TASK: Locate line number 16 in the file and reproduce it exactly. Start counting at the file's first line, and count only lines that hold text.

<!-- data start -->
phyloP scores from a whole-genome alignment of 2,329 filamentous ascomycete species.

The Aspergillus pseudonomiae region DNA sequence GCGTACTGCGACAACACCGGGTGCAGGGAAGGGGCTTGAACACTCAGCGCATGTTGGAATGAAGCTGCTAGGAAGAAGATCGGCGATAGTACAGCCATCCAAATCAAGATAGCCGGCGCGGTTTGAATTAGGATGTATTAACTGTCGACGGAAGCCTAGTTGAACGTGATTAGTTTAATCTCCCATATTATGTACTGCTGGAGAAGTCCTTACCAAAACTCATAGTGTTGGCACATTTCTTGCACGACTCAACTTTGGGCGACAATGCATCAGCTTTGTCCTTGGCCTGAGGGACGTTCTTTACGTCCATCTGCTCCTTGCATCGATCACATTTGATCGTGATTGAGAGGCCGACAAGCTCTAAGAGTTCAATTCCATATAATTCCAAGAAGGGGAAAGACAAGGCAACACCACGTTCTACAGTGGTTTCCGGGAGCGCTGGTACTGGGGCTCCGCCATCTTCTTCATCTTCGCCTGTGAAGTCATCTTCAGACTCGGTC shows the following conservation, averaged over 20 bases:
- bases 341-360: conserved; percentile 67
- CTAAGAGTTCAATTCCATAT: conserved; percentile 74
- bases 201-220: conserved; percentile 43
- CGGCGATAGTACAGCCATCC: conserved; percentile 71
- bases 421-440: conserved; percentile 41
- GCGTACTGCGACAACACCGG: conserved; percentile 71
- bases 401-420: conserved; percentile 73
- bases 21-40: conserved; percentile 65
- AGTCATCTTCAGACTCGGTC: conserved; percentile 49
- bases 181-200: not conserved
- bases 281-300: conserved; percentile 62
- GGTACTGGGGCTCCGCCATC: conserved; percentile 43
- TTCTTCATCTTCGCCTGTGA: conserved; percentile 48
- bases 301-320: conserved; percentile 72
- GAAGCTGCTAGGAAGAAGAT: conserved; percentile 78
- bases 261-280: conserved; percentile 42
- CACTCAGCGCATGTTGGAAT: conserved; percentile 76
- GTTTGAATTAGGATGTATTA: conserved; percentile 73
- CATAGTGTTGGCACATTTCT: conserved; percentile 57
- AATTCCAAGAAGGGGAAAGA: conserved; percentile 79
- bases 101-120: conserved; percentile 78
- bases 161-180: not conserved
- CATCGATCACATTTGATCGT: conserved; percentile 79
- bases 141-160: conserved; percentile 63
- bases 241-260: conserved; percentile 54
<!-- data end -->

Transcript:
- bases 301-320: conserved; percentile 72